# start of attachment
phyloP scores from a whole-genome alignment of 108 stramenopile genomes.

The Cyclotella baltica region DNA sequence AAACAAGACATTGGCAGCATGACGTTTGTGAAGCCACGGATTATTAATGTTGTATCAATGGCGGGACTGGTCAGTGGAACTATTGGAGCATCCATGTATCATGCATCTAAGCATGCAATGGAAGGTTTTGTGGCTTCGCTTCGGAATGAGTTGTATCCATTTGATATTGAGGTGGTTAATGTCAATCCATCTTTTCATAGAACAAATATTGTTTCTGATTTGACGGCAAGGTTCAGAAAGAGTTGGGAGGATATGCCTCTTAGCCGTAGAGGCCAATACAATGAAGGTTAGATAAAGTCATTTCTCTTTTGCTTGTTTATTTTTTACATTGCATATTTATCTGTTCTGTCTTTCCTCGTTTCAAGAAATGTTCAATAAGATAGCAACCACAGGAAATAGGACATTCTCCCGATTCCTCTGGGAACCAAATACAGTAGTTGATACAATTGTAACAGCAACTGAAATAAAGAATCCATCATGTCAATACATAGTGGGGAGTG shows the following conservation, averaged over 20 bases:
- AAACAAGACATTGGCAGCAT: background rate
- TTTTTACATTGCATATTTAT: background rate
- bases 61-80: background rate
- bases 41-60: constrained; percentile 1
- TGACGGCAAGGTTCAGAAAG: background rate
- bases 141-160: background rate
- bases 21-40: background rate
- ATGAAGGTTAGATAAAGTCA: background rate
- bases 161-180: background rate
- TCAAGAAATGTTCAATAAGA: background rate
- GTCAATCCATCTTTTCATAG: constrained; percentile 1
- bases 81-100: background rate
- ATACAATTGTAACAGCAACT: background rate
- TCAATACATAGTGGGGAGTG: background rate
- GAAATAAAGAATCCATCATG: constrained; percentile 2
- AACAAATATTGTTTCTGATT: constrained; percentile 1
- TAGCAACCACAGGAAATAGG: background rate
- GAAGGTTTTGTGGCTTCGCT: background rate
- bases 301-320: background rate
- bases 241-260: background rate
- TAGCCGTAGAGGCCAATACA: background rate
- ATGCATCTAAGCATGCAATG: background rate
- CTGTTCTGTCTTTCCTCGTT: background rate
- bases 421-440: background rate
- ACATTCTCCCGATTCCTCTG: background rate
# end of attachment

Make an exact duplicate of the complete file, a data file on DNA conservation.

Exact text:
phyloP scores from a whole-genome alignment of 108 stramenopile genomes.

The Cyclotella baltica region DNA sequence AAACAAGACATTGGCAGCATGACGTTTGTGAAGCCACGGATTATTAATGTTGTATCAATGGCGGGACTGGTCAGTGGAACTATTGGAGCATCCATGTATCATGCATCTAAGCATGCAATGGAAGGTTTTGTGGCTTCGCTTCGGAATGAGTTGTATCCATTTGATATTGAGGTGGTTAATGTCAATCCATCTTTTCATAGAACAAATATTGTTTCTGATTTGACGGCAAGGTTCAGAAAGAGTTGGGAGGATATGCCTCTTAGCCGTAGAGGCCAATACAATGAAGGTTAGATAAAGTCATTTCTCTTTTGCTTGTTTATTTTTTACATTGCATATTTATCTGTTCTGTCTTTCCTCGTTTCAAGAAATGTTCAATAAGATAGCAACCACAGGAAATAGGACATTCTCCCGATTCCTCTGGGAACCAAATACAGTAGTTGATACAATTGTAACAGCAACTGAAATAAAGAATCCATCATGTCAATACATAGTGGGGAGTG shows the following conservation, averaged over 20 bases:
- AAACAAGACATTGGCAGCAT: background rate
- TTTTTACATTGCATATTTAT: background rate
- bases 61-80: background rate
- bases 41-60: constrained; percentile 1
- TGACGGCAAGGTTCAGAAAG: background rate
- bases 141-160: background rate
- bases 21-40: background rate
- ATGAAGGTTAGATAAAGTCA: background rate
- bases 161-180: background rate
- TCAAGAAATGTTCAATAAGA: background rate
- GTCAATCCATCTTTTCATAG: constrained; percentile 1
- bases 81-100: background rate
- ATACAATTGTAACAGCAACT: background rate
- TCAATACATAGTGGGGAGTG: background rate
- GAAATAAAGAATCCATCATG: constrained; percentile 2
- AACAAATATTGTTTCTGATT: constrained; percentile 1
- TAGCAACCACAGGAAATAGG: background rate
- GAAGGTTTTGTGGCTTCGCT: background rate
- bases 301-320: background rate
- bases 241-260: background rate
- TAGCCGTAGAGGCCAATACA: background rate
- ATGCATCTAAGCATGCAATG: background rate
- CTGTTCTGTCTTTCCTCGTT: background rate
- bases 421-440: background rate
- ACATTCTCCCGATTCCTCTG: background rate